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I can't figure it out. As I read in documentaion, {} doesn't create a subshell. However, looks like that sometimes it does:

  $ unset T; echo "T_bfr=$T"; echo $$; { echo $$; export T=1; }; echo "T_afr=$T"

 $ unset T; echo "T_bfr=$T"; echo $$; { echo $$; export T=1 ; }|cat; echo "T_afr=$T"

What is the difference? Why T is missing in the second case?

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up vote 2 down vote accepted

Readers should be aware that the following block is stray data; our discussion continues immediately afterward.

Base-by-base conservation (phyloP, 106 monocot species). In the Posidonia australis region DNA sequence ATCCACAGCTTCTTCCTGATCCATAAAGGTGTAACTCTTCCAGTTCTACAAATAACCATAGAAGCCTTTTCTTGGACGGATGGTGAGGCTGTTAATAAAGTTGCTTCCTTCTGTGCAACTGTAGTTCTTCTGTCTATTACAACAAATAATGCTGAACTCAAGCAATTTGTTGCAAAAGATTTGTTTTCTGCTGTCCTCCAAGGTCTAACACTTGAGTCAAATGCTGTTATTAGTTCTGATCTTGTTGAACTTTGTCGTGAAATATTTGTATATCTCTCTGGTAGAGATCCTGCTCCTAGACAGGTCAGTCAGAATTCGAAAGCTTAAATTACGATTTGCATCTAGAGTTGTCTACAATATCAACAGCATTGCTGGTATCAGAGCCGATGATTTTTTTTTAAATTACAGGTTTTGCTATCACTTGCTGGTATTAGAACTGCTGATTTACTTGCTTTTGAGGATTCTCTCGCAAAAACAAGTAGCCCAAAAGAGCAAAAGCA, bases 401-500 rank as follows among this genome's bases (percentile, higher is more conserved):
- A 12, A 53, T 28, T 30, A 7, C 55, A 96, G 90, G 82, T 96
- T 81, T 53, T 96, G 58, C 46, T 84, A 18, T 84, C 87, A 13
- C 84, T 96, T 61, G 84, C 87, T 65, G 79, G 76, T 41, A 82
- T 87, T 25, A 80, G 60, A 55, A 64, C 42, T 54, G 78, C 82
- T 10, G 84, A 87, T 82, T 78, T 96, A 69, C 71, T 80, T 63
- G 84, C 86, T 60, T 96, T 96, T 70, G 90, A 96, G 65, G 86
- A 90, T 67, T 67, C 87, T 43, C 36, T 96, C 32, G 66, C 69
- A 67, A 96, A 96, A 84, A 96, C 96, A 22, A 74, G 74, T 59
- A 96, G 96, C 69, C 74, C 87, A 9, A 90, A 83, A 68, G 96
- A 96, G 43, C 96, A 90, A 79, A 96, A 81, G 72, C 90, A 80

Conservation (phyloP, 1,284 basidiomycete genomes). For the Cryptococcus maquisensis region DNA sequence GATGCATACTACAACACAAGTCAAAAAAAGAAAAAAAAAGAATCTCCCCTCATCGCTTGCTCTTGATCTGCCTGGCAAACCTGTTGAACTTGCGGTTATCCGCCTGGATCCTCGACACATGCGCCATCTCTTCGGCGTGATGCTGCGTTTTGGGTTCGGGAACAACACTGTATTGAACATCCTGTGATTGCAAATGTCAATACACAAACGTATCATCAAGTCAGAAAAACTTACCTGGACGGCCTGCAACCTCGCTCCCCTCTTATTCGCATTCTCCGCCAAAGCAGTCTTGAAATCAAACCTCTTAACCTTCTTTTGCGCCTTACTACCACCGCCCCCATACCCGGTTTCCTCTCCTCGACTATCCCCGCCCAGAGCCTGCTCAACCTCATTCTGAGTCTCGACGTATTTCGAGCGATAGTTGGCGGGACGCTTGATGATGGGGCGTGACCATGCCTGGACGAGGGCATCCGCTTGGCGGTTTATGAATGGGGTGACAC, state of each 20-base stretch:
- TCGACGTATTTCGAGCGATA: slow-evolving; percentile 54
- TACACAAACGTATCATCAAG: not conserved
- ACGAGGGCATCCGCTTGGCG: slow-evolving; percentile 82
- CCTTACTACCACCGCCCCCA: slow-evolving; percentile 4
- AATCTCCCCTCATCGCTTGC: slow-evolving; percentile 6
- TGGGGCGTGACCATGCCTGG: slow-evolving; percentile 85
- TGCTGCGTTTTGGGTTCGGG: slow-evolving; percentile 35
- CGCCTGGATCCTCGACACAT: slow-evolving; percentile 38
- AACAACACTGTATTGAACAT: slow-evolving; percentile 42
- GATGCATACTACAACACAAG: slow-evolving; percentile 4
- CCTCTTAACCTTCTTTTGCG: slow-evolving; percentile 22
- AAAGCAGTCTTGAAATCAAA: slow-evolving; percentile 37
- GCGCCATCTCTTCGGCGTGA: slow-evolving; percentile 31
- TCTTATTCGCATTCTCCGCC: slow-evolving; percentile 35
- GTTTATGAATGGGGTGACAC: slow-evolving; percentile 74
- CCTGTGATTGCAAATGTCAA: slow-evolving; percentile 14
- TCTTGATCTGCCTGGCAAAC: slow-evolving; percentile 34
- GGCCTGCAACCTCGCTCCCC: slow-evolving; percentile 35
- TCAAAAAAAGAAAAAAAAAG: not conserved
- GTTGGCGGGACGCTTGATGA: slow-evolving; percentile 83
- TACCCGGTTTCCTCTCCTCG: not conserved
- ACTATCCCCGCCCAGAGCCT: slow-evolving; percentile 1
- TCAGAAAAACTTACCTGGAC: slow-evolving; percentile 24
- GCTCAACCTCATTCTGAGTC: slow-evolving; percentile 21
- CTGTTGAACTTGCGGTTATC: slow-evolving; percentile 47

The second case is different because that pipe runs in a subshell, where T_aft=$T is unset.

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But why pipe with subshell wipes variable from curly braces? – rush Dec 11 '12 at 11:43
Good question. The short answer is that the subshell is unaware of the newly set variable. Long answer - mywiki.wooledge.org/BashGuide/InputAndOutput#Pipes – lurker Dec 11 '12 at 12:11
You may wish to expand your answer with the comment you've given. – EightBitTony Dec 11 '12 at 15:14
See BashFAQ 24 about pipes, subshells, and shell variables. – jw013 Dec 11 '12 at 15:35

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